It is far more interesting to consider the tutor, Miss Kilman, than it is to consider Elizabeth Dalloway. Perhaps this is true because Virginia Woolf, like Milton and many other writers, produces tour de force creations in her villains. And certainly Miss Kilman is a villain — and a magnificently created one. She is the counterpart of the doctors in the Septimus scenes; they are after Septimus' soul, she is after Clarissa's.
When Mrs. Dalloway was out for flowers this morning, she thought of death — and tried not to fear it; it seemed to promise an end to fearing. Far more than death, we realized when the scene was ended, Mrs. Dalloway fears Doris Kilman. She thinks of the tutor as a tyrant, as a blood-sucking, nocturnal spectre. A monster, she calls her, with "hooves" that threaten "that leaf-encumbered forest, the soul." She is like a heathen invader and it is apropos that when we first meet Miss Kilman she is on the landing, outside Clarissa Dalloway's door. She is outside the Dalloway's social class — and fiercely jealous of their easy manners, their money, and their position. She is a bulky, mackintoshed bundle of hate and self-deception.
Doris Kilman's self-deception has two poles — the secular and the sacred: concerning the first, she was hired to teach history to Elizabeth, theoretically a subject for objectivity, but Miss Kilman lacks all sense of objectivity. She is convinced she has a right to all that the Dalloways possess. Why? For one reason: because she is poor. Her reasoning is that Mrs. Dalloway does not deserve money or social position because her life has been full of vanity and deceit. If this were true, however, Miss Kilman could not logically claim the Dalloway prize either because she herself is fiercely vain. She is a reverse snob. She wears her old, smelly mackintosh as a proud insignia — to show that she is poor and that she is not trying to look as though she belongs to another, higher, social class. The impression is fraudulent.
Miss Kilman's other pole of self-deception, her sacred dimension, is her main source of strength — and hate. She has turned to religion for solace and peace but does not realize that she is actually waging a small-scale holy war against Clarissa Dalloway. She gives herself absurd grandeur by comparing her suffering in life with Christ's agony. Like the church, she is dogmatic, and like all invaders who wage holy wars, she is terribly self-righteous. She is after Clarissa's soul, the goal of the church, and also the most sacred, individual possession of Mrs. Dalloway. Ironically, Clarissa feared males, rebelling against their tradition-conferred domination. She idealized the natural, easy comradeship of "women together." Yet here, in Doris Kilman, is a monster far more terrifying than any man in Clarissa's life. And, though we see that Clarissa can face Miss Kilman in the flesh, it is the idea of Miss Kilman that terrifies her — the vulgar, envious, destructive force that, like a serpent, has slipped into the Dalloway house and threatens to poison and destroy Clarissa.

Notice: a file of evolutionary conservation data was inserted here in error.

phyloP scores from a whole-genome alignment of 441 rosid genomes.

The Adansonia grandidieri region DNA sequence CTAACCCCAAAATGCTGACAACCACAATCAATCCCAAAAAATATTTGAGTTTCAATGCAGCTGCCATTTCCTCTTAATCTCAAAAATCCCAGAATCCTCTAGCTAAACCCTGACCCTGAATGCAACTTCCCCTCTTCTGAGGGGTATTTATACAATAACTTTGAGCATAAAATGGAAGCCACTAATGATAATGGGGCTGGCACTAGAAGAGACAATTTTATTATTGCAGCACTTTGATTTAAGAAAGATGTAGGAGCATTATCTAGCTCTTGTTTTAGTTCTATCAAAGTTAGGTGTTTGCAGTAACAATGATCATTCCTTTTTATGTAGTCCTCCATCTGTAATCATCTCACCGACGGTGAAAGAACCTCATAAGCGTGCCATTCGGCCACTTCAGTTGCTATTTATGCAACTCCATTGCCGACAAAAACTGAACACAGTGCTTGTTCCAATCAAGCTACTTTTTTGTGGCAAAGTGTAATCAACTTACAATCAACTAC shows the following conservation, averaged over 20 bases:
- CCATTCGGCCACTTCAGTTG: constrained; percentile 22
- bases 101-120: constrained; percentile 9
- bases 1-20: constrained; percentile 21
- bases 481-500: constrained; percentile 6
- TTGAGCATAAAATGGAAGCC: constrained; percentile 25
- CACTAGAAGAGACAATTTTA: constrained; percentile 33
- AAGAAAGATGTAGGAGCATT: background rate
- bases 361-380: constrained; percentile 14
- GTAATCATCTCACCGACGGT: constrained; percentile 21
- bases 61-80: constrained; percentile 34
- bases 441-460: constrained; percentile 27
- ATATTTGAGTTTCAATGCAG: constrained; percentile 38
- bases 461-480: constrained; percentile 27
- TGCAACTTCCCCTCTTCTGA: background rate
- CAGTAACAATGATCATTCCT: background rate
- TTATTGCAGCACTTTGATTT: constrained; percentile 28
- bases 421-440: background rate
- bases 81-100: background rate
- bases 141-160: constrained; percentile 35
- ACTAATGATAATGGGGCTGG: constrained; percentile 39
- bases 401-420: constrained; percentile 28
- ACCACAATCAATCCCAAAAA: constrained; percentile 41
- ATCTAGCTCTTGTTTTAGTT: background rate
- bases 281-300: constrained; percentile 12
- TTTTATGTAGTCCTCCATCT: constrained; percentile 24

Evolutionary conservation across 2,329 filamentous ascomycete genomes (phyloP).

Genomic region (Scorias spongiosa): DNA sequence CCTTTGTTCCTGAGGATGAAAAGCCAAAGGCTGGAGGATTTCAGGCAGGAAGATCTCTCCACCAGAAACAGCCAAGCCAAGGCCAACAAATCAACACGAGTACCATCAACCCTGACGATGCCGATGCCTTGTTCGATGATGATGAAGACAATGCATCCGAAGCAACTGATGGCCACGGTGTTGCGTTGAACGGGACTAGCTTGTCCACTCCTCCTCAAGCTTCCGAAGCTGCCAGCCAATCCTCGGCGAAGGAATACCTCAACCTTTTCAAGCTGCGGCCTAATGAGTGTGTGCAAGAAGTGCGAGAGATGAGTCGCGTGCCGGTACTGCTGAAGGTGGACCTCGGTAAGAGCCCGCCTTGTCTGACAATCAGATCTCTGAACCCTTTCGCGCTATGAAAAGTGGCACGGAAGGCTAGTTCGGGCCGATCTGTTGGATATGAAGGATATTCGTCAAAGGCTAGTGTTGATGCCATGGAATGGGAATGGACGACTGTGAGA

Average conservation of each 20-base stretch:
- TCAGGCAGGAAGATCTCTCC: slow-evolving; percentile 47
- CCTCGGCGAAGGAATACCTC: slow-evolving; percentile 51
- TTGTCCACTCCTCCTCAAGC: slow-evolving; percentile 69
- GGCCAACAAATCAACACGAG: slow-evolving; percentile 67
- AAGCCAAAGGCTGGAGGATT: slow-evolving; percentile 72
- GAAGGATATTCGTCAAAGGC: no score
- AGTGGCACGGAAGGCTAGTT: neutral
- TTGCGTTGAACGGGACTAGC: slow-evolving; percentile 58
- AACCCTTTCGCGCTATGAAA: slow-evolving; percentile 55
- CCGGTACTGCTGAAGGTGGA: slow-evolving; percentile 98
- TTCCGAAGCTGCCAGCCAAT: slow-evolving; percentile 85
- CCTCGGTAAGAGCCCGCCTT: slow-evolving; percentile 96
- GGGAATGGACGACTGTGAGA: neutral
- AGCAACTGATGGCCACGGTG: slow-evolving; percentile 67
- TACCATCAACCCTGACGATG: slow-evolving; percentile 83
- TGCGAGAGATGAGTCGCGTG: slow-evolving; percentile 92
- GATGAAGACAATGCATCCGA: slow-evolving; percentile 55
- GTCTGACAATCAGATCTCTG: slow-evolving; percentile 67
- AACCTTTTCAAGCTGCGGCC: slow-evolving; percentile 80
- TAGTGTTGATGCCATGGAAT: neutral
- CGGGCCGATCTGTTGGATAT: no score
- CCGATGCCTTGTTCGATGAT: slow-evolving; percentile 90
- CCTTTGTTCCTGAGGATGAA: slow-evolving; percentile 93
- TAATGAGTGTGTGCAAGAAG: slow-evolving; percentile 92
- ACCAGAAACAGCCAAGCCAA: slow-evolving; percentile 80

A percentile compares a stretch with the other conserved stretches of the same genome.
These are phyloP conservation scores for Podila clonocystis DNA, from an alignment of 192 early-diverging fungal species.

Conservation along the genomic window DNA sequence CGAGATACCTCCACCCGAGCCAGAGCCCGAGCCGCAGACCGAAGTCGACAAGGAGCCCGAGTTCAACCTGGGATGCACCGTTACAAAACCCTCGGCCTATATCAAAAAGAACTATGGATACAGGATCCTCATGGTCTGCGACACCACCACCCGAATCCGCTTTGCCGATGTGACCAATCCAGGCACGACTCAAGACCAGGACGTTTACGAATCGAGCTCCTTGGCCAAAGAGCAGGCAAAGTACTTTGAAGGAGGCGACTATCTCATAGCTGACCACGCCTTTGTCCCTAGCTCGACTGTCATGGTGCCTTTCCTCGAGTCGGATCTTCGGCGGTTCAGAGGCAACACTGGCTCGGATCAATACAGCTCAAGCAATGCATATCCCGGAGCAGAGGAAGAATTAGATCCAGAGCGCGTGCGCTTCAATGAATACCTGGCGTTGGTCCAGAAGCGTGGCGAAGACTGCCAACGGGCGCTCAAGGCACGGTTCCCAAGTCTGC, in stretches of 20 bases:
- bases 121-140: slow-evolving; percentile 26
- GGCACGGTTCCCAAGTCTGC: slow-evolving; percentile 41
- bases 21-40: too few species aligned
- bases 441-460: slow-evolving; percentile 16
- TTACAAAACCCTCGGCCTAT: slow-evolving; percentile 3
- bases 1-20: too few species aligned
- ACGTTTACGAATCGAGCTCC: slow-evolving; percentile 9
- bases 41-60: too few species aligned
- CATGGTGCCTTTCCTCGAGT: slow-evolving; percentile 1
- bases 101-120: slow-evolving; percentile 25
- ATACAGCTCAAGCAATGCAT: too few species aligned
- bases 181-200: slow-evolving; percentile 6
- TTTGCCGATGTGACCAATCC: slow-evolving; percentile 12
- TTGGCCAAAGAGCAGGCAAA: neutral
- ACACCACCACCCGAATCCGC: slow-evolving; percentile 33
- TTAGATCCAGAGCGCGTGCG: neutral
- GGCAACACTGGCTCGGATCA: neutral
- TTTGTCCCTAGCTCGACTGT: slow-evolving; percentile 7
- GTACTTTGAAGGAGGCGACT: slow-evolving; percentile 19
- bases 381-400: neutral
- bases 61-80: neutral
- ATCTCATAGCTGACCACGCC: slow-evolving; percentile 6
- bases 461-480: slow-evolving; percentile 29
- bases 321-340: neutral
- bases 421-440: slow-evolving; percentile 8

Miss Kilman, the sweaty, mackintoshed tutor, looks like a nobody; no one would guess the degree of frustrated possessiveness seething in her: if only she can gain Elizabeth, she will have succeeded, as a first step, in conquering Clarissa Dalloway. Her appearance successfully disguises her goal. But Virginia Woolf shows us Doris Kilman's real nature. When, for example, Miss Kilman is eating in the restaurant with Elizabeth, we see her eating "with intensity" — greedily gobbling down the pink sugared cakes and consuming the chocolate eclairs. Ugly, plain Miss Kilman is trying to devour Clarissa Dalloway and Elizabeth. She is hungry for Clarissa's loveliness, for Elizabeth's youth, for money, poise, and class — arid the cakes and pastries will never sate her. As she stuffs the delicacies into her mouth, we notice her hands. They open and close, the fingers curling inward. It reminds us of the convulsive, spreading claws of a cat who is intent on its prey.
Virginia Woolf does not leave us with thorough hatred for Doris Kilman, however; she draws us back and gives us the distance to pity this thwarted creature. Her last words, in fact, as she calls after Elizabeth are "Don't quite forget me." They are very much like the words Clarissa called after Elizabeth as she left the house, "Remember the party." Both women, Clarissa and Doris, are frightened of loneliness. Clarissa's parties are her restorative, but Miss Kilman has no such solace, not even in the church. She feels that Clarissa has won and that she has lost. Her love for Elizabeth and her hate for Clarissa have torn her apart.
Clarissa, on the other hand, fears that Doris Kilman has won the battle for Elizabeth. Neither woman, we realize, has won thus far. If Elizabeth belongs to anyone, which is doubtful, it might be her father. Like Richard, she is pliable. She allows Miss Kilman to dominate much of her time, just as Richard allows Hugh Whitbread to corral him into the jewelry shop. And, also like her father, she prefers being in the country to London. Parties tire her and compliments are beginning to bore her. She is, according to her class, disciplined; so she returns punctually for Clarissa's party. But Elizabeth has not begun to really either live or love yet. She is only at the brink of adulthood. What will Elizabeth eventually be like? It's impossible to say because in addition to being like her father, she is carrying her mother's sense of privacy. She daydreams of helping other people, but it is as the mistress of a grand manor that she sees herself — making the rounds, checking on the health of the workers. It is a silly, adolescent ideal but it does contain this kernel: she would help others, she would love — but from a distance, a social distance, in this case, but still a distance.